9. Finally, prohibiting lying actually enhances robust debate and democracy. Because election commissions are omniscient and onmibenevolent, no doubt. 
10. Making it clear that the First Amendment does not protect political lies is one way to strengthen democracy and encourage better political behavior.

Thursday, July 03, 2014

Vermont's unconstitutional disclaimer statute has been upheld again, this time by the 2nd circuit.

Green Mountain Future was an earlier similar case.

Once again, it's the wrong client, and the wrong arguments.

After Citizen's United, corporations aren't going to win these cases, at least without some clever arguments such as overbreadth. The suits need to be brought by individuals, even if some corporation is the real party in interest. It is hard sometimes to know whether James Bopp is losing these cases on purpose; he has a long history of sabotaging his own cases on exactly this issue, whether disclaimer statutes are constitutional. He has both won and lost more of these cases than anyone else.

Instead of directly saying these statutes are unconstitutional under the controlling precedents, he makes circular arguments about express advocacy, major purpose, vagueness, and so forth. Again, he has won many cases with these arguments over the years, but they lost in Terry v Ky RtL, they lost in McConnell v FEC, they lost in Citizens United, and they lost today in Vermont.

Having lost on disclaimers, he is now going to appeal a different part of the case, with a high chance for cert but an uncertain outcome.

Bopp is right to think there's something wrong with Vermont's scheme. In addition to disclaimers, there is an "obtain permission from your opponent" provision, a 24 hour reporting requirement, and a low reporting threshhold. Vermont is clearly trying to punish speech it can't directly prohibit, but doesn't like.
Since the client is a Right to Life group, I expect they will stick with Bopp as their lawyer, and we may get to see this play out.

I had a client once from Vermont, who was the Anonymous in Anonymous v Delaware (2000). I'm not sure what he (or she) is up to lately. I do not have co-counsel in Vermont. That's been one of my bottlenecks in trying to do these cases. I've been taking a bunch of CLE classes lately, so as soon as I send in my $200, motion, and 6 box-tops, I will be reinstated to practice in Indiana. I don't know yet how active I'll get in litigating these issues I still case a lot about.

Tuesday, July 01, 2014

N.Y. Pays $360,000 to Jones Day Lawyers
For Costs of Challenge to Super PAC Limit
New York State has agreed to pay $360,000 in legal costs to the challengers of the state’s campaign finance law limiting contributions to super political action committees (New York Progress and Protection PAC v. Walsh, S.D.N.Y., No….

Saturday, June 28, 2014

Open questions for Judge Posner:

1. You've said you didn't have enough information about how Indiana voters were disenfranchised, in the Crawford v Marion County Election Board case.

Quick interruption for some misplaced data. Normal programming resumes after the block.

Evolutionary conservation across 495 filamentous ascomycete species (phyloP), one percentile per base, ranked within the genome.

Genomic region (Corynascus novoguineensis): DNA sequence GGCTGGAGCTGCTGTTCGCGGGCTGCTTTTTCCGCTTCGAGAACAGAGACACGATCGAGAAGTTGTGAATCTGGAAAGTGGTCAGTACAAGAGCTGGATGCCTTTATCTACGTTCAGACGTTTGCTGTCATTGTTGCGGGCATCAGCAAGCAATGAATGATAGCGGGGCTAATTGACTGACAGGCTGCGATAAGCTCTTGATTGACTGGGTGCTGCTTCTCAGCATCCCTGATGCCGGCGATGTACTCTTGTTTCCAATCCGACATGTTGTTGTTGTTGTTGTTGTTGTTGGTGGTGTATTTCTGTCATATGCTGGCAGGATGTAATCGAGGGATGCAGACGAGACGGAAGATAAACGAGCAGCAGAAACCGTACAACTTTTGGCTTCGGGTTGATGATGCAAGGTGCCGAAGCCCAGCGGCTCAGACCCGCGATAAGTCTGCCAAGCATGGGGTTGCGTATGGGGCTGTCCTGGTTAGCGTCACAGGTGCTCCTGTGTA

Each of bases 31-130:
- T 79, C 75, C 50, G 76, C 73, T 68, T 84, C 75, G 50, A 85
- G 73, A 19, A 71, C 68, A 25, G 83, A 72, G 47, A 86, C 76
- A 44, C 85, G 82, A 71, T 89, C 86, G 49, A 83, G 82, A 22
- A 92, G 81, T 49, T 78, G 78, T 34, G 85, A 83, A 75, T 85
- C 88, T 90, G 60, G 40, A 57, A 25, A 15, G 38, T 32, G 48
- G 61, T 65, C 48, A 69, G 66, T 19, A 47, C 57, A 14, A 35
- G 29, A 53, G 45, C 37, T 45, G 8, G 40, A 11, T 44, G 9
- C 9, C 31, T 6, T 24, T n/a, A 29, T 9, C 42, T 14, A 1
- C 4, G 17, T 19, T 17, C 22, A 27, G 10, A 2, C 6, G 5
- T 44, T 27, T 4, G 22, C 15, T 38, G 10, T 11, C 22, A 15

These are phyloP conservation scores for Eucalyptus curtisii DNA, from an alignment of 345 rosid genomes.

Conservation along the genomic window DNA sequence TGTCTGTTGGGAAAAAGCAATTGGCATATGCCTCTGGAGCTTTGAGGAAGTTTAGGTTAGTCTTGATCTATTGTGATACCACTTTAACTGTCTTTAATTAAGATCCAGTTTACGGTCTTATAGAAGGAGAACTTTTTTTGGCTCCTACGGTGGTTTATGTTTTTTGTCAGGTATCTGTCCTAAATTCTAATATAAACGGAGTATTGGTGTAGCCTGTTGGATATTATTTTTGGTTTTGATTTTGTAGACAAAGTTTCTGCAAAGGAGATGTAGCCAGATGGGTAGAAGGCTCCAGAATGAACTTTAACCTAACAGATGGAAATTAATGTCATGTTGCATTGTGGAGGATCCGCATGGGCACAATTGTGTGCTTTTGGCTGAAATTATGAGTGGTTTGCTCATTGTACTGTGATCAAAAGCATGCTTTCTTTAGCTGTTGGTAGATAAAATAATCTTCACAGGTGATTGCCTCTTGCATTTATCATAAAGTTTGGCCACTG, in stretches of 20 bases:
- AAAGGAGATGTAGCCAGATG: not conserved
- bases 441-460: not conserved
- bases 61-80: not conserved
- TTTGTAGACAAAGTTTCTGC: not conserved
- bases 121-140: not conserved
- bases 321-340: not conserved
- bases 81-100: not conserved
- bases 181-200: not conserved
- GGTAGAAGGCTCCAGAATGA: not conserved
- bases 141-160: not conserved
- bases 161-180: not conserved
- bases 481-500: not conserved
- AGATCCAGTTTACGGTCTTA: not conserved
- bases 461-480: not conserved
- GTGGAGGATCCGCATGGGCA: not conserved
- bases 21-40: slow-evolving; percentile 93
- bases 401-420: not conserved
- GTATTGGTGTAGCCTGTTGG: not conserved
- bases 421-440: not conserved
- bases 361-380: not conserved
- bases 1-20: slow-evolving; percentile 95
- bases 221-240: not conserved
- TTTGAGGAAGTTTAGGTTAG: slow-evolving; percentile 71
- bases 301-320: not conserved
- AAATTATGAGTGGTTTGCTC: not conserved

But you refused to grant leave to file an amicus brief by disenfranchised Indiana voters including myself.
Voter ID is headed back to the 7th Circuit in the Wisconsin case.
Will you continue to deny amicus briefs in voter ID cases?

In Crawford, the Supreme Court said you erred in using the permissive Burdick v Takushi standard of review. Might you have reached a different conclusion if you had used a better standard of review?

In Crawford, you failed to address any of plaintiff's state constitutional arguments. Later in LWV v Rokita an Indiana appeals court found the statute unconstitutional under the state constitution, although this result was later overturned. Several states, including Missouri Arkansas Pennsylvania Wisconsin and Georgia, have found voter ID to violate the state constitutions. Was it proper to fail to address these points in your opinion?


blog by a guy i just met, who wants to work together on ballot access lawsuits. today he either will or won't get elected libertarian party chair. https://m2.facebook.com/sarwark4chair


Friday, June 27, 2014

Just chatted with old* friend Richard Winger.
I had not realized his legal fees dispute re the top two litigation had been settled, by one of the others in that group.
Also he tells me that the case where the Ohio governor etc. is resisting depositions, is the Libertarian case I'd written a memo for, so I need to go back and check that story.
OK, I probably misunderstood his comments; that seems to be a different case.

* old in the sense that i have known him since the 70s; he never looks any older although in that time I've gone from being a teenager to having a grey beard.

Senate Leader Reid wants a vote on the DISCLOSE act. My question is, is this a re-vote on the second version of the Act, which took out most of the unconstitutional stuff from the first draft, or is this a third draft we haven't seen yet?


Something i want to look at later. I'm at the Libertarian Party's offyear convention in Columbus, where we are arguing about the process for changing commas in the by-laws, and such pointless minutiae. i'm a delegate from Nevada but really here as a volunteer, and probably catering a party tonight.
Will try to get a picture of me with Willy Marshall and Starchild.

This was the part from the link above that caught my interest:
update: but they don't seem to have real contact info, so there may not be much to it. met one kansas lawyer
i hope to talk to more; right now i'm on door duty.

    1. Institutional knowledge on ballot access issues must be preserved and accessible.
    2. Turnover and lack of knowledge in state affiliate leadership impacts a consistent approach to ballot access in the states.
    3. By taking a proactive approach fighting ballot access laws head on, the party will be more efficient with its resources in the long run.